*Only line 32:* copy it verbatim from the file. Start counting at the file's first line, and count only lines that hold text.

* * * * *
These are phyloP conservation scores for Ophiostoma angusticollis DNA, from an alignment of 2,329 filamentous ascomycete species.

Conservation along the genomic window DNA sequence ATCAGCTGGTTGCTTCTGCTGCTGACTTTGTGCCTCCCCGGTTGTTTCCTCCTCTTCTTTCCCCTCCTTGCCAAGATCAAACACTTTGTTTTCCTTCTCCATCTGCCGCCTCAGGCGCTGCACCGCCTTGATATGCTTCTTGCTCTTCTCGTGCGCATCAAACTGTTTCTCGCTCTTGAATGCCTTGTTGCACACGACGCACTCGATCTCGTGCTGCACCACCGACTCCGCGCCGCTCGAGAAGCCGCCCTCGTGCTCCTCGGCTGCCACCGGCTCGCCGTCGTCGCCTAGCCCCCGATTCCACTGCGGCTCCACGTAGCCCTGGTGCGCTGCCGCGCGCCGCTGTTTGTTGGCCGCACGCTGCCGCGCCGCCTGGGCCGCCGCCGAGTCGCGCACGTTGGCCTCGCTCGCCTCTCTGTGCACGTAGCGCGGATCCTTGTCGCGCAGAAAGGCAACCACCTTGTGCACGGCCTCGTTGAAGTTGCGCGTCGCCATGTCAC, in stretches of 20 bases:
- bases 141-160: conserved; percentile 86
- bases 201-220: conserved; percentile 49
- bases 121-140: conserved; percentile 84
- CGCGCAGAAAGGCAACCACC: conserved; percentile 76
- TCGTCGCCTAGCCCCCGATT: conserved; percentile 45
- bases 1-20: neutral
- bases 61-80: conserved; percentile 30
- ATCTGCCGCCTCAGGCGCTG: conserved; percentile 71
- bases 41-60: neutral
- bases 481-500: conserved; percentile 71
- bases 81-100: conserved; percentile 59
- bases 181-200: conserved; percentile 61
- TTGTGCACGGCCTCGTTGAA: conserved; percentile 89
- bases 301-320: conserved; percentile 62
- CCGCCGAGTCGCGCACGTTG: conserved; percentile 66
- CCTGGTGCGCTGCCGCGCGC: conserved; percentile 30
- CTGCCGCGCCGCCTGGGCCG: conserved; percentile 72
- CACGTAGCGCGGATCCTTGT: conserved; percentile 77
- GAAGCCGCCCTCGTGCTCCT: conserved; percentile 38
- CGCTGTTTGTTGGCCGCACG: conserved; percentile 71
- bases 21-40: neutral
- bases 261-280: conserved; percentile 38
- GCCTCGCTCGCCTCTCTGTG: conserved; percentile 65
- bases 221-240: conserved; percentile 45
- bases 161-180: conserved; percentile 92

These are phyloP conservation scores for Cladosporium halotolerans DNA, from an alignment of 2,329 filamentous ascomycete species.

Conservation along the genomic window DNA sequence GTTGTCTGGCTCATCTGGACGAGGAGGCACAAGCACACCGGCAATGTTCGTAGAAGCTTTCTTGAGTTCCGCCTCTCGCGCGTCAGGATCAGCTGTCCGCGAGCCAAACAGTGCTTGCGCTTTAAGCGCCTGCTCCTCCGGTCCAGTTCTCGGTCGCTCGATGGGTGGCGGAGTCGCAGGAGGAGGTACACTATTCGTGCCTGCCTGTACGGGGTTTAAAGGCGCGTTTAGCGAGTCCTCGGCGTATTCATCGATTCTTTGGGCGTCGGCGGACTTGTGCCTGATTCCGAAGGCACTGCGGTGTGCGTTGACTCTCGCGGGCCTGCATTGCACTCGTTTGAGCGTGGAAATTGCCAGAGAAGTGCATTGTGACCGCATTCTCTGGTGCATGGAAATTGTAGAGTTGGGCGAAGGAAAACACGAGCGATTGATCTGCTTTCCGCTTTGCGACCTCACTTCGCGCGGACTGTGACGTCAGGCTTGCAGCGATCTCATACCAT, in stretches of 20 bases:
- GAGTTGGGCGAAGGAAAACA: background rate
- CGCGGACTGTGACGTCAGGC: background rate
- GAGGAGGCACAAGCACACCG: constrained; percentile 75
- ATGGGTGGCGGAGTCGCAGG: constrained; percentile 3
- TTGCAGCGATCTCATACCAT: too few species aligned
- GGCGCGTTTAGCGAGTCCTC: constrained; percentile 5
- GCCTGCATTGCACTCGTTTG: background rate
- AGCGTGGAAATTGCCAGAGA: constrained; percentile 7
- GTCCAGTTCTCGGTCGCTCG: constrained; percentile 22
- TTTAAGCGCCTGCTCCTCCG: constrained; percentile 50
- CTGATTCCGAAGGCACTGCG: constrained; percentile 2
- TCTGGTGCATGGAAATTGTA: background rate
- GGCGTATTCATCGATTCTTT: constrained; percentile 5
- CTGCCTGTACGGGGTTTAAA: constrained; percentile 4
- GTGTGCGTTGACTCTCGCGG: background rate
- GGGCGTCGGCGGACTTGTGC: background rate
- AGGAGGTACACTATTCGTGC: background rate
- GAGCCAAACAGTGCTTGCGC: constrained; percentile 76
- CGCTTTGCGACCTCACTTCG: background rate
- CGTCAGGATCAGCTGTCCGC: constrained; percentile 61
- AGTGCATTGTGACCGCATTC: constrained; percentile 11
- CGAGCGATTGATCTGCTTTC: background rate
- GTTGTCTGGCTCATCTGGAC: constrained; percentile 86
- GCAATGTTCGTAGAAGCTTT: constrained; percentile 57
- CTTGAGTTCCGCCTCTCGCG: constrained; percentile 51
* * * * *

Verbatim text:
- GAGGAGGCACAAGCACACCG: constrained; percentile 75